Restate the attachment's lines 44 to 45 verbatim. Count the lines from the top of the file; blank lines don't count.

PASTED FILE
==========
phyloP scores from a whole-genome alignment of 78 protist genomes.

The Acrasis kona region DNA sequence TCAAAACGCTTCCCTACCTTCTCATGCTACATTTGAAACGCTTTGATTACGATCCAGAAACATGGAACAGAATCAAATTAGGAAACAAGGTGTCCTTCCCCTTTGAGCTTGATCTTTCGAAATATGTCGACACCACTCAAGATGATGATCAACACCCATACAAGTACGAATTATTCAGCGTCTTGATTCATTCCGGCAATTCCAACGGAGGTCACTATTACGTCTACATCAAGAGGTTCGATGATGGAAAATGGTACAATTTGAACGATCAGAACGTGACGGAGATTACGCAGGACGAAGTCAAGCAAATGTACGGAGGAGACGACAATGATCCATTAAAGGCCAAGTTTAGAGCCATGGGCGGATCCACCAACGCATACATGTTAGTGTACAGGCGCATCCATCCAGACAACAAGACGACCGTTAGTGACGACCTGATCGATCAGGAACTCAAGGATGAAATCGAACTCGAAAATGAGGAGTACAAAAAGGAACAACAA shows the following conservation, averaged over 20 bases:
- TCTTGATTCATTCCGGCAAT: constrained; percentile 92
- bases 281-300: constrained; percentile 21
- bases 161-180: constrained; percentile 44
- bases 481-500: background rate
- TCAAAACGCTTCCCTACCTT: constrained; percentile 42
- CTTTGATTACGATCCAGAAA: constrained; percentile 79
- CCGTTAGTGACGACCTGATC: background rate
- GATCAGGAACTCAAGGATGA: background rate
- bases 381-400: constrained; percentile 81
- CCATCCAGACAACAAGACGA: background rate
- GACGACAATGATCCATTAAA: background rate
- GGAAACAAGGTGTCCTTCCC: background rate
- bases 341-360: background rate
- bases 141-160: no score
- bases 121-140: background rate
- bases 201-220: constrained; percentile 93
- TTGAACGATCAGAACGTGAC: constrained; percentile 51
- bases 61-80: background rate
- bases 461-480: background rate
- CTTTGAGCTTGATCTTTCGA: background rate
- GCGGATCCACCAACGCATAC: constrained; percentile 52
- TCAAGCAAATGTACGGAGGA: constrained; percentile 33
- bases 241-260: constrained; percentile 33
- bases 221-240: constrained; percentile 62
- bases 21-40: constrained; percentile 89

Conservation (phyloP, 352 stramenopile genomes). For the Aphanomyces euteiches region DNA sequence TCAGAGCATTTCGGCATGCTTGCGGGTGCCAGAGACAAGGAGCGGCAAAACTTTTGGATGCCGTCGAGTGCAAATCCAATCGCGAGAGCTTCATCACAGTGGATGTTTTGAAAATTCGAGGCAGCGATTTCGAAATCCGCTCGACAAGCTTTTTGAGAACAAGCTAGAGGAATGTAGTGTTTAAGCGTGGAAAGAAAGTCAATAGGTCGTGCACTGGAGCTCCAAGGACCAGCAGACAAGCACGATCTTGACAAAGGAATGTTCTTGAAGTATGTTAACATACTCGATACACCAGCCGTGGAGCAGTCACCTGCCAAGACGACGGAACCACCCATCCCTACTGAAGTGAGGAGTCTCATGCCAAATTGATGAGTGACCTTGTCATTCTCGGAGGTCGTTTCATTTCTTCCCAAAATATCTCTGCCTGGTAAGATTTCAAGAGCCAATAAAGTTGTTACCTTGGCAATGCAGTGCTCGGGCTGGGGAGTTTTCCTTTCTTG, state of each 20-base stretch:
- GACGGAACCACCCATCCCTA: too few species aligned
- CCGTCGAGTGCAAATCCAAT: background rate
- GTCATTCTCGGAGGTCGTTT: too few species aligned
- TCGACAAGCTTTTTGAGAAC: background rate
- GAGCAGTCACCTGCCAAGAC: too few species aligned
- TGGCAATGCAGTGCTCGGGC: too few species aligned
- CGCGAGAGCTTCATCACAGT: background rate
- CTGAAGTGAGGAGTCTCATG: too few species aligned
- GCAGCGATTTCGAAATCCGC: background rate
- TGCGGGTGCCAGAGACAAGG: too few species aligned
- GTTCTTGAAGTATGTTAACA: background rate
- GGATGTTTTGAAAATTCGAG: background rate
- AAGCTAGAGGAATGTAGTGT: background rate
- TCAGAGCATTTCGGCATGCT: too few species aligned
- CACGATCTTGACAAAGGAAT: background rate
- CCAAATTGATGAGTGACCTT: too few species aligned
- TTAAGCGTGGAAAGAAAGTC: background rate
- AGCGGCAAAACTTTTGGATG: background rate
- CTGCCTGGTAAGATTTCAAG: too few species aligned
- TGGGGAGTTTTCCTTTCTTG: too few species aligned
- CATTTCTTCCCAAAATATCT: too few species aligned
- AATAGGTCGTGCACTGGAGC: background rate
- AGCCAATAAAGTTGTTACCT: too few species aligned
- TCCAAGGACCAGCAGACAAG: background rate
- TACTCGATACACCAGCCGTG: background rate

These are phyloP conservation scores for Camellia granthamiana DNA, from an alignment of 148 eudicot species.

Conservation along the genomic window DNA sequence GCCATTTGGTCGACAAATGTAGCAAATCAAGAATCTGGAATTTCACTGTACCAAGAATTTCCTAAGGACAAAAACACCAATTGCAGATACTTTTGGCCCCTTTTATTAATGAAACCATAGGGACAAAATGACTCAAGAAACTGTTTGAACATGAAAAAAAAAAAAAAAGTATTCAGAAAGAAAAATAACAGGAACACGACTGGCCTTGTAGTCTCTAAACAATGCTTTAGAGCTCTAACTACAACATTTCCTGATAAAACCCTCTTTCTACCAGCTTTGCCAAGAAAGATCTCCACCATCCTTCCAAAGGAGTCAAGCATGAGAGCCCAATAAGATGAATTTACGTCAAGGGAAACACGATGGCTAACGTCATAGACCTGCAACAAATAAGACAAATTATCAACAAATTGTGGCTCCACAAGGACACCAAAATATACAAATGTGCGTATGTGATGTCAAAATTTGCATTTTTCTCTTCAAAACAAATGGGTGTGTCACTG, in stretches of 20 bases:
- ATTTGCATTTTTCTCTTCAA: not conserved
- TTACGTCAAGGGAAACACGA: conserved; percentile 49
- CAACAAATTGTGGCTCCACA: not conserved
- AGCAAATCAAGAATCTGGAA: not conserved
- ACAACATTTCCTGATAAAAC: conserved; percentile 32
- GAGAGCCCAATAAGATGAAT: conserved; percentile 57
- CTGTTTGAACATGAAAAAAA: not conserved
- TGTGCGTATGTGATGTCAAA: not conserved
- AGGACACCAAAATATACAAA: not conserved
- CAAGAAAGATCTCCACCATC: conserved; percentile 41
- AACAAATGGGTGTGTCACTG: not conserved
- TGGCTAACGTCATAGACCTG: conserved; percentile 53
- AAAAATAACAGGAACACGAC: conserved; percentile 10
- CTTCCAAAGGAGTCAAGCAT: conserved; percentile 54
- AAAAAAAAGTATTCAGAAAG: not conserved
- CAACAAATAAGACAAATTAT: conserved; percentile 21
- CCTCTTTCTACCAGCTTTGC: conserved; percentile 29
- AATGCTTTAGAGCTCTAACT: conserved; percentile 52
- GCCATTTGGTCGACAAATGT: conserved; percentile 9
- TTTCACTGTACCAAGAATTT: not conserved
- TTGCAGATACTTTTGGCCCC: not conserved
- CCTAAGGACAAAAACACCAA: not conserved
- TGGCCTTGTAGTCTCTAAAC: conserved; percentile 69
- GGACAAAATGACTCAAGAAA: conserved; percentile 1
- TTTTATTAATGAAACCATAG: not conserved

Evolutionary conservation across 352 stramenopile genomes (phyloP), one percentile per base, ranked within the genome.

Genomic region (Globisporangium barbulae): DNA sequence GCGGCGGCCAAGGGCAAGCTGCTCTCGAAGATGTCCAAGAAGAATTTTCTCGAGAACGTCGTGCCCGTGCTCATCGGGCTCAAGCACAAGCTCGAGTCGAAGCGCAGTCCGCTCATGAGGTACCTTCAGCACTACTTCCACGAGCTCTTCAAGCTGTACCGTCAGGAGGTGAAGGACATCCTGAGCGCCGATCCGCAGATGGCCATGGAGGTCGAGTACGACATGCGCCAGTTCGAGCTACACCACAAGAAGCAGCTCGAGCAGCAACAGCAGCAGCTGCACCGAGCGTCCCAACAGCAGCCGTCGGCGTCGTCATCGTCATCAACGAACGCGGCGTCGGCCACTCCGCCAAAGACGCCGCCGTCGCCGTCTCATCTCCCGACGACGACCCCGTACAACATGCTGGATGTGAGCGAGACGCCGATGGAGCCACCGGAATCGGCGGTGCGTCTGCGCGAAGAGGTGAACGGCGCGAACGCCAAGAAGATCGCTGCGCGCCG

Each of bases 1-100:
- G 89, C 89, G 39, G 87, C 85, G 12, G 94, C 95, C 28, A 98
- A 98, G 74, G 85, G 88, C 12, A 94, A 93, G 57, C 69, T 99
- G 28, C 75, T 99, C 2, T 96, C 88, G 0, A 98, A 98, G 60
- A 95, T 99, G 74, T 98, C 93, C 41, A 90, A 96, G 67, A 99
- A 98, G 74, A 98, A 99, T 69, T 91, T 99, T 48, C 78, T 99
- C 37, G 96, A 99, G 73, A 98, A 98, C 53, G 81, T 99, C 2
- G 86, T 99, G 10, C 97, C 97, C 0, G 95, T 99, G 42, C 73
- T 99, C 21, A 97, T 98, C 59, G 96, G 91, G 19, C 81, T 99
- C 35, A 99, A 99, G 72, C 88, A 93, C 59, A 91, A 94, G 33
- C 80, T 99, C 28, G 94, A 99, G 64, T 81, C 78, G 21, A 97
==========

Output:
- CCAAATTGATGAGTGACCTT: too few species aligned
- TTAAGCGTGGAAAGAAAGTC: background rate